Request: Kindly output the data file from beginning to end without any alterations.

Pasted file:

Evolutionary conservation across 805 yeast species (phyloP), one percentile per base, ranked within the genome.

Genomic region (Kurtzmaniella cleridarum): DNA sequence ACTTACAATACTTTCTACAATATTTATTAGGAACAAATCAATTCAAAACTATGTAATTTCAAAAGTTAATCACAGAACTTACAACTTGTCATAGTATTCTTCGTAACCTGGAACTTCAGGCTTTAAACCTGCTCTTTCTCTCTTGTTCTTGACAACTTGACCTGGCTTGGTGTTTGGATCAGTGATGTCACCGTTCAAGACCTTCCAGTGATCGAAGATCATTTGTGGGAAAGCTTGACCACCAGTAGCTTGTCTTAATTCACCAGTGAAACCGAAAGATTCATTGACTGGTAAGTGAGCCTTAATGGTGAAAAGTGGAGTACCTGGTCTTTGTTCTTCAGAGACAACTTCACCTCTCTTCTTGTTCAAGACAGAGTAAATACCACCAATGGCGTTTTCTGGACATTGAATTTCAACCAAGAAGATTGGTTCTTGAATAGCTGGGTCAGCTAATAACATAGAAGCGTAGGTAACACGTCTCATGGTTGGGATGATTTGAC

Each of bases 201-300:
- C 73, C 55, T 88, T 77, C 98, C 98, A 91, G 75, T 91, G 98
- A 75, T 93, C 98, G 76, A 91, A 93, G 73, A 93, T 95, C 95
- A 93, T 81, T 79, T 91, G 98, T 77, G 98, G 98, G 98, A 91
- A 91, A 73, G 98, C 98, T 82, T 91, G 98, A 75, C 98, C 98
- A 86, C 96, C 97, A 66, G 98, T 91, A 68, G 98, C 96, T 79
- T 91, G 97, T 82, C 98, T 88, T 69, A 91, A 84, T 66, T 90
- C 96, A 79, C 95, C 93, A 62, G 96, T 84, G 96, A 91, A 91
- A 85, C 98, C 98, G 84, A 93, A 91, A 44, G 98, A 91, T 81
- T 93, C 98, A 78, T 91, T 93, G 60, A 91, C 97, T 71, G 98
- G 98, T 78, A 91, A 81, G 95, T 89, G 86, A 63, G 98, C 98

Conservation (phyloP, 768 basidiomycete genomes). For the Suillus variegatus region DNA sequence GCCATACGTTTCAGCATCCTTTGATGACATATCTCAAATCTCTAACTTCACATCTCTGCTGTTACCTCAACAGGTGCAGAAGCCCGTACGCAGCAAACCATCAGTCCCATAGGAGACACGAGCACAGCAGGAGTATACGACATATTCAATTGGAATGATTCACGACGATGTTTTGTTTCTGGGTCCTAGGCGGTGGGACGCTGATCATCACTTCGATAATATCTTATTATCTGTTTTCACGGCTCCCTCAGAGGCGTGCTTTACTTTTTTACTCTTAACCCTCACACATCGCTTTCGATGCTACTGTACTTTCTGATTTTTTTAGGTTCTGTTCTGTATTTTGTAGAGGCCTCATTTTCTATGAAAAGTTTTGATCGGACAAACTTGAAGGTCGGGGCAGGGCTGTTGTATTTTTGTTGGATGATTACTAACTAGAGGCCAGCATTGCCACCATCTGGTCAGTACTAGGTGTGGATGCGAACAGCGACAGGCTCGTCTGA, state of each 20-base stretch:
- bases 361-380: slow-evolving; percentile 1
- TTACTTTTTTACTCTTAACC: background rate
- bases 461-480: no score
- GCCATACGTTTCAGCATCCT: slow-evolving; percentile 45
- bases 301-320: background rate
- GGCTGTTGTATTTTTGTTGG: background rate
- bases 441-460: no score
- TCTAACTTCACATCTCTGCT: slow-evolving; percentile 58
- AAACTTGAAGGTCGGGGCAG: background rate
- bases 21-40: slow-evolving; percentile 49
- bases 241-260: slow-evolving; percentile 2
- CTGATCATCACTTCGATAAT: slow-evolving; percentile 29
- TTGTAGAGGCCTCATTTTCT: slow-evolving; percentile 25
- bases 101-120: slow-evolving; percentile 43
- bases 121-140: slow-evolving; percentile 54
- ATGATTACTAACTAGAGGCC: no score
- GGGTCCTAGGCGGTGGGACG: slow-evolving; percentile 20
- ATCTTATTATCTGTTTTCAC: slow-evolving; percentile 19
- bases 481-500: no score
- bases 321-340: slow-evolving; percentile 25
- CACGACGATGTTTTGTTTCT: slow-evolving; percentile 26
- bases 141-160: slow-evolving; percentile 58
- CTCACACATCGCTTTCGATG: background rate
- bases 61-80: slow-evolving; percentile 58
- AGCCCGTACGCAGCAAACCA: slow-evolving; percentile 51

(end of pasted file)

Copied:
Evolutionary conservation across 805 yeast species (phyloP), one percentile per base, ranked within the genome.

Genomic region (Kurtzmaniella cleridarum): DNA sequence ACTTACAATACTTTCTACAATATTTATTAGGAACAAATCAATTCAAAACTATGTAATTTCAAAAGTTAATCACAGAACTTACAACTTGTCATAGTATTCTTCGTAACCTGGAACTTCAGGCTTTAAACCTGCTCTTTCTCTCTTGTTCTTGACAACTTGACCTGGCTTGGTGTTTGGATCAGTGATGTCACCGTTCAAGACCTTCCAGTGATCGAAGATCATTTGTGGGAAAGCTTGACCACCAGTAGCTTGTCTTAATTCACCAGTGAAACCGAAAGATTCATTGACTGGTAAGTGAGCCTTAATGGTGAAAAGTGGAGTACCTGGTCTTTGTTCTTCAGAGACAACTTCACCTCTCTTCTTGTTCAAGACAGAGTAAATACCACCAATGGCGTTTTCTGGACATTGAATTTCAACCAAGAAGATTGGTTCTTGAATAGCTGGGTCAGCTAATAACATAGAAGCGTAGGTAACACGTCTCATGGTTGGGATGATTTGAC

Each of bases 201-300:
- C 73, C 55, T 88, T 77, C 98, C 98, A 91, G 75, T 91, G 98
- A 75, T 93, C 98, G 76, A 91, A 93, G 73, A 93, T 95, C 95
- A 93, T 81, T 79, T 91, G 98, T 77, G 98, G 98, G 98, A 91
- A 91, A 73, G 98, C 98, T 82, T 91, G 98, A 75, C 98, C 98
- A 86, C 96, C 97, A 66, G 98, T 91, A 68, G 98, C 96, T 79
- T 91, G 97, T 82, C 98, T 88, T 69, A 91, A 84, T 66, T 90
- C 96, A 79, C 95, C 93, A 62, G 96, T 84, G 96, A 91, A 91
- A 85, C 98, C 98, G 84, A 93, A 91, A 44, G 98, A 91, T 81
- T 93, C 98, A 78, T 91, T 93, G 60, A 91, C 97, T 71, G 98
- G 98, T 78, A 91, A 81, G 95, T 89, G 86, A 63, G 98, C 98

Conservation (phyloP, 768 basidiomycete genomes). For the Suillus variegatus region DNA sequence GCCATACGTTTCAGCATCCTTTGATGACATATCTCAAATCTCTAACTTCACATCTCTGCTGTTACCTCAACAGGTGCAGAAGCCCGTACGCAGCAAACCATCAGTCCCATAGGAGACACGAGCACAGCAGGAGTATACGACATATTCAATTGGAATGATTCACGACGATGTTTTGTTTCTGGGTCCTAGGCGGTGGGACGCTGATCATCACTTCGATAATATCTTATTATCTGTTTTCACGGCTCCCTCAGAGGCGTGCTTTACTTTTTTACTCTTAACCCTCACACATCGCTTTCGATGCTACTGTACTTTCTGATTTTTTTAGGTTCTGTTCTGTATTTTGTAGAGGCCTCATTTTCTATGAAAAGTTTTGATCGGACAAACTTGAAGGTCGGGGCAGGGCTGTTGTATTTTTGTTGGATGATTACTAACTAGAGGCCAGCATTGCCACCATCTGGTCAGTACTAGGTGTGGATGCGAACAGCGACAGGCTCGTCTGA, state of each 20-base stretch:
- bases 361-380: slow-evolving; percentile 1
- TTACTTTTTTACTCTTAACC: background rate
- bases 461-480: no score
- GCCATACGTTTCAGCATCCT: slow-evolving; percentile 45
- bases 301-320: background rate
- GGCTGTTGTATTTTTGTTGG: background rate
- bases 441-460: no score
- TCTAACTTCACATCTCTGCT: slow-evolving; percentile 58
- AAACTTGAAGGTCGGGGCAG: background rate
- bases 21-40: slow-evolving; percentile 49
- bases 241-260: slow-evolving; percentile 2
- CTGATCATCACTTCGATAAT: slow-evolving; percentile 29
- TTGTAGAGGCCTCATTTTCT: slow-evolving; percentile 25
- bases 101-120: slow-evolving; percentile 43
- bases 121-140: slow-evolving; percentile 54
- ATGATTACTAACTAGAGGCC: no score
- GGGTCCTAGGCGGTGGGACG: slow-evolving; percentile 20
- ATCTTATTATCTGTTTTCAC: slow-evolving; percentile 19
- bases 481-500: no score
- bases 321-340: slow-evolving; percentile 25
- CACGACGATGTTTTGTTTCT: slow-evolving; percentile 26
- bases 141-160: slow-evolving; percentile 58
- CTCACACATCGCTTTCGATG: background rate
- bases 61-80: slow-evolving; percentile 58
- AGCCCGTACGCAGCAAACCA: slow-evolving; percentile 51